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Wednesday, 12 September 1984
Page: 906

Senator GARETH EVANS (Attorney-General)(4.21) —I move:

That the Bill be now read a second time.

I seek leave to have the second reading speech incorporated in Hansard.

Leave granted.

The speech read as follows-

The purpose of this Bill is to provide for the status and entitlements of Mr Justice Stewart as Chairman of the National Crime Authority when he resigns from the New South Wales Supreme Court.

Mr Justice Stewart was appointed on 25 June 1984 as Chairman of the National Crime Authority with the agreement of the States. The intention when he was appointed was that he would remain a Judge of the New South Wales Supreme Court during his term of office on the National Crime Authority and that he would return to that Court when that term of office came to an end. It might be noted that, under the National Crime Authority Act, his term as Chairman is a 4 year term and he is not eligible for re-appointment as Chairman.

Although it was commonly understood, during the debate that led up to the enactment of the National Crime Authority Act, that the Chairman of the Authority would a Judge-and the Bill made specific provision for this-it was not until after his appointment that a public controversy erupted about the compatibility of a serving Supreme Court Judge also holding office as Chairman of the National Crime Authority. That public controversy included a publicly expressed difference of opinion amongst the Judges of the New South Wales Supreme Court.

As a result of that controversy, Mr Justice Stewart announced his intention to resign from the New South Wales Supreme Court following his completion of the Nugan Hand Royal Commission, which was due to finish by 31 December 1984, but which may now run on a little longer.

Mr Justice Stewart was offered the appointed as Chairman of the National Crime Authority, and he accepted that office, on the basis that he would remain a Judge of the New South Wales Supreme Court, retaining his salary and all other entitlements, including his right to pension and to long leave under the scheme applying to Judges of the New South Wales Supreme Court. The Government believes that the Commonwealth now has an obligation to ensure that he is not unduly disadvantaged because of the controversy after his appointment has caused him to indicate his intention to resign as Judge of the New South Wales Supreme Court. The provisions in the Bill now before the House are contingent upon that resignation taking effect.

The Bill provides that Mr Justice Stewart will continue to enjoy judicial status during the term of his appointment as Chairman of the National Crime Authority, although he will not in fact hold office as a Judge of a Court. To this extent, the Bill follows the precedent set on the appointment of Mr Justice Rae Else-Mitchell as Chairman of the Commonwealth Grants Commission following his retirement as a Judge of the New South Wales Supreme Court. The judicial status which would be conferred upon Mr Justice Stewart by the Bill may be continued at the discretion of the Governor-General if he continues to hold a full-time office under the Commonwealth after completing his term as Chairman of the National Crime Authority.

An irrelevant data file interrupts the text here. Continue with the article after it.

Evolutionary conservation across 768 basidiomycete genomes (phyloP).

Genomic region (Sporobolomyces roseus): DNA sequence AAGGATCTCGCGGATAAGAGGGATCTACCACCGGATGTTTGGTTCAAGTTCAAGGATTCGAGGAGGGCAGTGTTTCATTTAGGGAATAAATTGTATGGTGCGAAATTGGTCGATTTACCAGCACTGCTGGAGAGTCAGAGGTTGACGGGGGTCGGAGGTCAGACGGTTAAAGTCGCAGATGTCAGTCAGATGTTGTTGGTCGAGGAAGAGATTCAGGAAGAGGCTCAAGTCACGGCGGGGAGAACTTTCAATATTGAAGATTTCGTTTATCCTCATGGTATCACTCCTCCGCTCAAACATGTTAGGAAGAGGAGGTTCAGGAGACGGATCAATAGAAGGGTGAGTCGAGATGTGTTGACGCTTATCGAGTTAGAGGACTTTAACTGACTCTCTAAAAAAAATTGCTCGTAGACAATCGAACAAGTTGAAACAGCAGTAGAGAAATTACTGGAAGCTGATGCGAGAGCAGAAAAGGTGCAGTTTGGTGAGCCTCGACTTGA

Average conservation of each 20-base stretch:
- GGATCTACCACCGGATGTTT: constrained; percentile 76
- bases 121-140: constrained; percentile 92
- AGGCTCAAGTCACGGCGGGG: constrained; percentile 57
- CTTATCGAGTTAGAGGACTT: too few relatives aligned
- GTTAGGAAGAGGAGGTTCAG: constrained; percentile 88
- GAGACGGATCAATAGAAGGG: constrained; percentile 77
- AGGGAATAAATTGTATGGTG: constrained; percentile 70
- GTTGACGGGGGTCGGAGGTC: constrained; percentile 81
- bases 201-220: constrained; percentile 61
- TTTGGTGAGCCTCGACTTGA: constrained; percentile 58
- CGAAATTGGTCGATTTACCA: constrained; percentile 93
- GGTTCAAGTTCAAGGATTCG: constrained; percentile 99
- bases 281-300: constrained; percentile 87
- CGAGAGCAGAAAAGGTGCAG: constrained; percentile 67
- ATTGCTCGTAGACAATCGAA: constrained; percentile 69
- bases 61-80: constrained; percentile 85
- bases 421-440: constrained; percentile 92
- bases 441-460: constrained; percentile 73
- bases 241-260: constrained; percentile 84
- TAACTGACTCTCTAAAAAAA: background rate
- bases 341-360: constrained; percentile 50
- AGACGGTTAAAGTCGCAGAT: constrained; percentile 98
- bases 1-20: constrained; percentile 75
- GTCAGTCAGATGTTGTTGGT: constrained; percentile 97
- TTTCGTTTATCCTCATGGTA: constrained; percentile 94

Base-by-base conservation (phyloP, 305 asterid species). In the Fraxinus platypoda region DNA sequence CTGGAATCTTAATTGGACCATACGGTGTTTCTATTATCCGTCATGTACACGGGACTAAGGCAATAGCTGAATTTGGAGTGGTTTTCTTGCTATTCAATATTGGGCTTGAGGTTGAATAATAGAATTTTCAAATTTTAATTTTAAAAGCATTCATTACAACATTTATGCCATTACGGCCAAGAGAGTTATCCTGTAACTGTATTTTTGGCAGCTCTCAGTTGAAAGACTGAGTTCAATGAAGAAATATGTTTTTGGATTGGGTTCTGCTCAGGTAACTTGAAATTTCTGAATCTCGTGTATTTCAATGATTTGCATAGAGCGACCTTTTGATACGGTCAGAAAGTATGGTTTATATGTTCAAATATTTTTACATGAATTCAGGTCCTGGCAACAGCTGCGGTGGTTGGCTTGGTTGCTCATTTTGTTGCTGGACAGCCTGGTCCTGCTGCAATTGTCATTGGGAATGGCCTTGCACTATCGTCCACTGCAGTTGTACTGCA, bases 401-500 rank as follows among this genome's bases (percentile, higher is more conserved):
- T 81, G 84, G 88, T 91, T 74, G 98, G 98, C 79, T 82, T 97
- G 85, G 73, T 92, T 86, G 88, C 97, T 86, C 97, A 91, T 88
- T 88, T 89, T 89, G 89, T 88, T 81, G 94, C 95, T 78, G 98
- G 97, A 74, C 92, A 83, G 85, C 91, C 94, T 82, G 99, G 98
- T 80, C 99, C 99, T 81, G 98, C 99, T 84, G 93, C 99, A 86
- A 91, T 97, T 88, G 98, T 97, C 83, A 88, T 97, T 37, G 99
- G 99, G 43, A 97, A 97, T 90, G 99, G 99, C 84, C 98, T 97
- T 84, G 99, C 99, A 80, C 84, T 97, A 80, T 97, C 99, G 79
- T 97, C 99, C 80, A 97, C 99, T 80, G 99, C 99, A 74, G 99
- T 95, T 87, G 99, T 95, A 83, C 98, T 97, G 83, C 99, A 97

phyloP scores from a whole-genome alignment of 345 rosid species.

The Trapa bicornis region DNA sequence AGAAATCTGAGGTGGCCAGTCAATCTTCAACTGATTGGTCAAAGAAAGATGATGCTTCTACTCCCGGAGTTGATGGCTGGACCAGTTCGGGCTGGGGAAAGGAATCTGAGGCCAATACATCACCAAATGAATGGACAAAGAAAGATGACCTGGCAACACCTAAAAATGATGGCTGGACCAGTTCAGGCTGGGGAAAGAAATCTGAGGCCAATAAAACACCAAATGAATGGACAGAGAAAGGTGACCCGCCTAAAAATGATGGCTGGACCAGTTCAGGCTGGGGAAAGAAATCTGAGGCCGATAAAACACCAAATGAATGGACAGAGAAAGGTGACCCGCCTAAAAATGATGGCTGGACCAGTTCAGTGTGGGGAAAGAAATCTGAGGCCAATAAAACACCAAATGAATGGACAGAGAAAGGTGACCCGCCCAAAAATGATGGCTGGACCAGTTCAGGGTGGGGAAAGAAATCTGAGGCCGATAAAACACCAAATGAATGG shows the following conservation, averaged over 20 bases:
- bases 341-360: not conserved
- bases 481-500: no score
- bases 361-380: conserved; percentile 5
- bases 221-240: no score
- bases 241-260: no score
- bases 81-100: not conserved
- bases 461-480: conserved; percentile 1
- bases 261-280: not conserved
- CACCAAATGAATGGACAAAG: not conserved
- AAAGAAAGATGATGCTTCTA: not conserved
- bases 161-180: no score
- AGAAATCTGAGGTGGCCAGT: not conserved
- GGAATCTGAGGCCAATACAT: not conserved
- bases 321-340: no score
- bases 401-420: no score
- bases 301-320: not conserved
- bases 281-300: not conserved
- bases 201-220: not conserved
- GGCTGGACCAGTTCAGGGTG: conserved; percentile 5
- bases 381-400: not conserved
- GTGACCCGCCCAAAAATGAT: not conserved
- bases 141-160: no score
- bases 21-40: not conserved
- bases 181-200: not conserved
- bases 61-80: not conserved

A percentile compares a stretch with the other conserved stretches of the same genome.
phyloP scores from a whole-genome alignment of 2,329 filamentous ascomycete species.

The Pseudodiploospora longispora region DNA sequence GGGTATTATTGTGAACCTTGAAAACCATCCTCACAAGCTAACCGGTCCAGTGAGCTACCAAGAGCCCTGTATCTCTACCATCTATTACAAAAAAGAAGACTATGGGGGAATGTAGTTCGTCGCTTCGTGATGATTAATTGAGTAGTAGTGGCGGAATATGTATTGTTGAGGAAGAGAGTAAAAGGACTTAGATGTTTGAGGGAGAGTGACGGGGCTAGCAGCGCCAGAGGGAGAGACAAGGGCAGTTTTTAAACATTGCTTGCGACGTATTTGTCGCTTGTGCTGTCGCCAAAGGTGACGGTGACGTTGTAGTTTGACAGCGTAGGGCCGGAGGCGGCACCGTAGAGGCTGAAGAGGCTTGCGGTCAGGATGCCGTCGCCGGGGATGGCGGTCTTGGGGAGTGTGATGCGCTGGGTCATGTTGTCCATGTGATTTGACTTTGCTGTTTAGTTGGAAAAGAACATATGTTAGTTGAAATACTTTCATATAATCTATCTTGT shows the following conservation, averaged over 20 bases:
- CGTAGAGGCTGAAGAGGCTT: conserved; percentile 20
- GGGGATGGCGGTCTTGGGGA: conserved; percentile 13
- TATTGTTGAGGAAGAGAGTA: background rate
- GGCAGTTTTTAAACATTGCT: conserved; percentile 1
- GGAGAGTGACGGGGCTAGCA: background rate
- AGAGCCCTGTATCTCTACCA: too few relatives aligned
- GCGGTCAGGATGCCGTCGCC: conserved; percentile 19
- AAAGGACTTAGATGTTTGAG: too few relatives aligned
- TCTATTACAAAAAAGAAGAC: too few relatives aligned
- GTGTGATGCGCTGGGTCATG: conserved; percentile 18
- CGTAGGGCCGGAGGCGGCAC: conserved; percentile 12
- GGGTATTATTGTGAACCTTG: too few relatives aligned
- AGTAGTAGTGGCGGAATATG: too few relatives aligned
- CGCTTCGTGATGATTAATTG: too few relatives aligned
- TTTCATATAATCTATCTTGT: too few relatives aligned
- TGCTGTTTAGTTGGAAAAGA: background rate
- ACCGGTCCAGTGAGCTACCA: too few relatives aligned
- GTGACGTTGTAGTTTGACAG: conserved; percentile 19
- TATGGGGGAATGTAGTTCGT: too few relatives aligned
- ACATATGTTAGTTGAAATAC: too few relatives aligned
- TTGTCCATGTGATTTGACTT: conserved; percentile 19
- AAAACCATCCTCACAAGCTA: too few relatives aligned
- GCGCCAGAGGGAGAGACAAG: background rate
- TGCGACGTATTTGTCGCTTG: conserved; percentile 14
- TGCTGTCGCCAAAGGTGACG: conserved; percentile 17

The Bill provides that he will continue, as Chairman of the National Crime Authority, to receive the salary payable from time to time to a Judge of the New South Wales Supreme Court. In respect of other conditions of service during that time he will be entitled to the conditions of service, including as to leave, enjoyed by a Judge of the A.C.T. Supreme Court. His service as Chairman will be recognised for the purposes of the Judges Pensions Act and the Judges (Long Leave Payments) Act.

When his term of office as Chairman comes to an end, Mr Justice Stewart will have completed more than 10 years of judicial service since his first appointment as a Judge of the New South Wales District Court in 1977. He will then, however, be a few months short of 60 years of age, which is the minimum retiring age under both the Commonwealth and New South Wales Judges' Pensions Acts. Notwithstanding that he will have not quite reached that minimum retiring age, the Bill provides that he may then retire on pension as if he had reached that age if he so wishes. His pension, whenever he retires, will be based on the salary payable to a New South Wales Supreme Court Judge.

Mr Justice Stewart has, however, said that he would hope to continue in full- time employment of some kind after his term of Chairman comes to an end. The Government therefore proposes to recommend to the Executive Council that, after he leaves the New South Wales Court, Mr Justice Stewart be appointed as a Deputy President of the Administrative Appeals Tribunal, with the intention that he actively take up that role following the completion of his term as National Crime Authority Chairman. The Bill accordingly enables that appointment to be made and contains consequential provisions to avoid the payment of double salary and the accrual of double pension entitlements. The Bill also provides for him to take long leave on the same conditions as apply to Federal Judges in respect of his judicial service, including his service as Chairman of the Authority and to receive payment in lieu of leave not taken when he retires. This would give him substantially the same benefits as if he had remained a New South Wales Judge.

The Government regrets that Mr Justice Stewart was put in the position where this legislation has become necessary. But the Government believes, nevertheless , that the Parliament, having enacted the National Crime Authority Act on the basis that the Authority might be headed by a Judge, has an obligation to Mr Justice Stewart to ensure that his rights are safeguarded.

I commend the Bill to the Senate.

Debate (on motion by Senator Reid) adjourned.